At age 22, I started getting severe nausea and upper right quadrant pain. My PCP treated me for a suspected stomach ulcer but things didn’t improve with treatment. After several trips to the emergency room, I was diagnosed with gallstones. A part of me felt vindicated that there was a physical cause for my symptoms, but the other part was absolutely petrified of the surgery I would need to feel better. I was so miserable and dehydrated from two weeks of nausea and pain that my surgeon admitted me to the hospital straight from his office. I was incredibly anxious and I stayed up the entire night before my surgery, pacing the floor of the unit, my IV pump in tow. I remember tearing up when I had to say goodbye to my parents as I was wheeled into the operating room. I felt so out of control, so vulnerable. I was terrified of not waking up. But I did. And I was so grateful and proud of myself for making it through. I had conquered two of my biggest fears, an overnight hospital stay and surgery. I recovered at home for about a week until one afternoon I started getting severe pain in my chest and stomach. I had never experienced pain like that in my entire life. I was horrified. I was hyperventilating. I remember being in the ambulance thinking, I need help, NOW. The doctors at the ER couldn’t find anything wrong with me. I was sent home. It happened again, and again, the doctors could not find a cause.
After about two months, I saw a gastroenterologist and was given an upper endoscopy. The findings were unremarkable. For the next year, I continued to experience those attacks of pain. I also began to experience unpredictable episodes of violent vomiting and diarrhea of undigested food. Each time, my symptoms got so severe that I ended up in the ER for medications and IV fluids. Aside from being absolutely miserable, I was really scared. There were times I literally thought I was going to vomit up my stomach. I remember one particular instance when I was super nauseous and in severe pain. I was on my hands and knees on a gurney with my mom rubbing my back as I tried to sip CT contrast. I was so proud of myself as I swallowed each sip. Unfortunately, I threw it all up. Luckily, they were able to do the CT with just the IV contrast. It showed that my small intestines were inflamed. I was admitted to the hospital where they tried to keep me comfortable with medication and IV fluids. Ironically, I broke out in hives all over my face as a result of the IV contrast. I looked horrible. I felt horrible. It was one of the worst experiences of my life. I was discharged after two nights but, sadly, they still couldn’t tell me what was wrong with me. It wasn’t until months later that I finally received a diagnosis. A different gastroenterologist ordered a Gastric Emptying Test (GES), which showed that my digestion was severely delayed. I had a condition called gastroparesis. My stomach was partially paralyzed. They couldn’t give me an exact cause, but suggested that it could have been my body’s reaction to the gallbladder removal surgery. In an attempt to prevent my horrible digestive symptoms, I began a restrictive, low-fiber diet that was prescribed by my gastroenterologist. I couldn’t eat any raw fruits or vegetables, most cooked fruits or vegetables, and a long list of other high fiber foods. I remember there were times I actually had intense cravings for things broccoli and Caesar salad.
Miraculously, after several years, my gastroparesis went into remission. I was so immensely grateful. The pain attacks and nausea continued but were explained away by a less severe digestive condition called functional dyspepsia. One unexpected byproduct of my experiences with gastroparesis was that I no longer had a fear of vomiting. Sadly, I learned that I could actually make myself vomit (or purge), something that I had not been able to do previously. So, as my binging behavior started back up because I could eat normally, a new behavior started as well…purging. My anxiety would get so intense after I binged that I would “get rid” of what I had ingested. I was less anxious about getting fat and more anxious of the potential harm the food could do to me. I was afraid of all the calories and the fat and the carbs and the sugar. I was afraid that I would get heart disease or diabetes. I can’t really explain why these fears didn’t bother me as much when I binged growing up. All I know is that fear plays a major part in my ED today.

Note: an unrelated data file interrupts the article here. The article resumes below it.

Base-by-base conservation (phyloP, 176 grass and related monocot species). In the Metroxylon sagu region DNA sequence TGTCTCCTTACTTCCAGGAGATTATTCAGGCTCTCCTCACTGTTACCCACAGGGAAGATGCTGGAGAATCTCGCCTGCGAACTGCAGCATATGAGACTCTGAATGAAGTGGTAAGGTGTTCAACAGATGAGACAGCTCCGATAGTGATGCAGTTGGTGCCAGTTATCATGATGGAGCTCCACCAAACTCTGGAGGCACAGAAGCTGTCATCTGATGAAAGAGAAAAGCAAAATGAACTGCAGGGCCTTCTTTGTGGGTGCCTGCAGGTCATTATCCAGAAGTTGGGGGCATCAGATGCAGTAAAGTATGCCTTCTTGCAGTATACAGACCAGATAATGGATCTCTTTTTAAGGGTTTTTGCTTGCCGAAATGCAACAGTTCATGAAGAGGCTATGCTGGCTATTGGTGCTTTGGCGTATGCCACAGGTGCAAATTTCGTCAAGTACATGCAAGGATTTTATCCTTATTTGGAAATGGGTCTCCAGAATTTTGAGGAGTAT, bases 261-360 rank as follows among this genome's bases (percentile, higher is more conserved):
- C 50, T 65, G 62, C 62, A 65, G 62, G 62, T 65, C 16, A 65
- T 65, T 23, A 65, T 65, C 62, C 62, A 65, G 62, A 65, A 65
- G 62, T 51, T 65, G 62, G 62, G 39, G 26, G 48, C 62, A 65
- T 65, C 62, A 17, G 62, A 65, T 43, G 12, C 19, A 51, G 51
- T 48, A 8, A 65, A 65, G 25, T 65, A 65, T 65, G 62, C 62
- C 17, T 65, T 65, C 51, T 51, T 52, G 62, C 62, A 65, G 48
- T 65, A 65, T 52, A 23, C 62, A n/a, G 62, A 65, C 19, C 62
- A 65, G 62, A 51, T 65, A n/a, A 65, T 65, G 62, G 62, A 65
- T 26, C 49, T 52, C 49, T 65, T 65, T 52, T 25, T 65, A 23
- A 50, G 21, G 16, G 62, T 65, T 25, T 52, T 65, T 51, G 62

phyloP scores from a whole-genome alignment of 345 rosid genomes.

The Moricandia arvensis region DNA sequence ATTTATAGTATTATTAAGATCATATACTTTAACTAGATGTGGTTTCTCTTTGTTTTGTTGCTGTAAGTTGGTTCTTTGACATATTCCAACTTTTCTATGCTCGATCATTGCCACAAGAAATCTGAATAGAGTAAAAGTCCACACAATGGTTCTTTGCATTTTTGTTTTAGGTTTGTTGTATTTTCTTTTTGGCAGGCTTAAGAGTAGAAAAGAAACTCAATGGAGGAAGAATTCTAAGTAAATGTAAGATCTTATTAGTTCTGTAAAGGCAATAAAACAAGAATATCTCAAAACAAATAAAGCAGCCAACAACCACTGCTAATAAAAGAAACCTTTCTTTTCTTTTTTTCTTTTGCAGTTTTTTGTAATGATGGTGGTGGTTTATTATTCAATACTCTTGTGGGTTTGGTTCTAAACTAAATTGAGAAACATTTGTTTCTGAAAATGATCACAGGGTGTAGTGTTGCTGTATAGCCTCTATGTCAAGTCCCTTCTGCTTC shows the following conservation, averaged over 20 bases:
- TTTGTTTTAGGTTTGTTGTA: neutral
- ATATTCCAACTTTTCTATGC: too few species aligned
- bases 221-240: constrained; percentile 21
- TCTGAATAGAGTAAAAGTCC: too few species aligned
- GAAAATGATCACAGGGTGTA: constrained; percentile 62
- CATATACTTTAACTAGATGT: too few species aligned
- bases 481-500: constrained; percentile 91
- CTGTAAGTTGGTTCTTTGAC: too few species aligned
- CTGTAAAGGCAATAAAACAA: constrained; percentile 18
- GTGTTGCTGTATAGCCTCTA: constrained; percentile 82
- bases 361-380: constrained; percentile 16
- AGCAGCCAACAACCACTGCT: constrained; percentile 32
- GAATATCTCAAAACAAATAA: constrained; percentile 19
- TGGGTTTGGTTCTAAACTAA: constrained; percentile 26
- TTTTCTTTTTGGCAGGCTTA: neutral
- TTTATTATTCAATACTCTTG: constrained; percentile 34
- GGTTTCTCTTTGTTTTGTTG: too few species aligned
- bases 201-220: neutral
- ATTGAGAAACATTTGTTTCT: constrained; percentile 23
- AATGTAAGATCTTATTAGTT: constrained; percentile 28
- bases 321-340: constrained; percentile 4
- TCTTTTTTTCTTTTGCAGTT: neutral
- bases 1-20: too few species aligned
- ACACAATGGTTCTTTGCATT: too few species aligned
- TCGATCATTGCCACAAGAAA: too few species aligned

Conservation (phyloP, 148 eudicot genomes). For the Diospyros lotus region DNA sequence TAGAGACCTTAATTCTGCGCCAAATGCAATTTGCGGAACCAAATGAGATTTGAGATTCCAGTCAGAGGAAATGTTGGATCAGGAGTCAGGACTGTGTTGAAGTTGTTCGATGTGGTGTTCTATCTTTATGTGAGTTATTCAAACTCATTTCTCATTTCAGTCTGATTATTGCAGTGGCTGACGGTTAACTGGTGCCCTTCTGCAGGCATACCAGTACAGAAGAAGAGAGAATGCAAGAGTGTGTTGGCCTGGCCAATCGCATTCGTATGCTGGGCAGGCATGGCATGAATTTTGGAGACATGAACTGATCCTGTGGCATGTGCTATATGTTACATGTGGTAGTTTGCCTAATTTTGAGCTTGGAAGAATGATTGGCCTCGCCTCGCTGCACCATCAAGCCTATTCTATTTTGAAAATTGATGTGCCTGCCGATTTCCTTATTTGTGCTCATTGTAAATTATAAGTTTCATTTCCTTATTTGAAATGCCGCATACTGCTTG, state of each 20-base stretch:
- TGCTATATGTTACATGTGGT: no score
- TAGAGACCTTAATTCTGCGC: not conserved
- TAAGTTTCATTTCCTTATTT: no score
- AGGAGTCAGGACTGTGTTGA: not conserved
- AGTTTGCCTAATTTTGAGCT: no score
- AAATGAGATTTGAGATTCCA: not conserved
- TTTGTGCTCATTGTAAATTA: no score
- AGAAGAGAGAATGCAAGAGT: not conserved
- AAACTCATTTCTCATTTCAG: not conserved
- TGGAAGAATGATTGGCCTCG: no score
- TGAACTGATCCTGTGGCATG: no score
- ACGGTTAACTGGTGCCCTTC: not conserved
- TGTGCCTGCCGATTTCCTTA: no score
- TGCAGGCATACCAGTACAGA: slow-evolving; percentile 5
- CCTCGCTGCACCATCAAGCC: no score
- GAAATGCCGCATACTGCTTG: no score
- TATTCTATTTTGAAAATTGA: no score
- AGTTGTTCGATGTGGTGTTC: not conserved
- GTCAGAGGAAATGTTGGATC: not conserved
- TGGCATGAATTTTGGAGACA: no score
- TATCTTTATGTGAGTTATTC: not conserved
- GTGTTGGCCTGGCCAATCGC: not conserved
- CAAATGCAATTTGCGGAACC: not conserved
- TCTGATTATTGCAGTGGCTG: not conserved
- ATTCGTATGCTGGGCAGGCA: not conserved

Today, I consider myself to be in recovery. I believe my recovery journey began the moment I acknowledged that I had a problem and asked for help. Sadly, it took me nearly two decades to admit that I had a truly unhealthy relationship with food and my body. But, now, I realize, that I have been using food as medicine for the majority of my life. As a child and a teen, I used food to replace some of the pleasure and joy my anxiety disorder seemed to take away. As an adult, I have been using it to comfort feelings of loneliness and lack of purpose and meaning that has resulted from my chronic health challenges.
Last fall, I was watching Demi Lovato’s incredible documentary, Simply Complicated, and several things that she said got me right in the gut. It was like she took the words straight out of my subconscious mind. She expressed what I couldn’t put into words.
“…When I feel lonely my heart feels hungry and I end up binging.”
“Food is still the biggest challenge in my life and it controls – I don’t’ want to give it the power to say it controls my every thought, but it’s something that I’m constantly thinking about.”
“Body image, what I’m going to eat next, what I wish I could be eating, what I wish I didn’t eat. It’s just constant.”
For me, recovery has been a long time coming. And, I am committed to do better, for myself, and for all my beautiful friends. But, honestly, I still struggle. A lot sometimes. I “slip up” more frequently than I’d like. And I often feel guilty about my ED when I think about my friends who literally can’t digest food. But that’s why self-compassion is so important. I remind myself that I’m doing the best I can. I remind myself that life hasn’t been easy for me. I have had my share of struggles and ups and downs. And letting feelings of shame and guilt take up residence in my consciousness isn’t going to accomplish anything positive. It has taken quite a bit of courage to be so open and share these struggles publicly but I know that it is important. So many people deal with eating disorders. So many people are suffering in silence. Hopefully, by sharing my story, I can help people feel a little less alone and reduce stigma. Please know, recovery is worth it. You are worth it.
We are enough,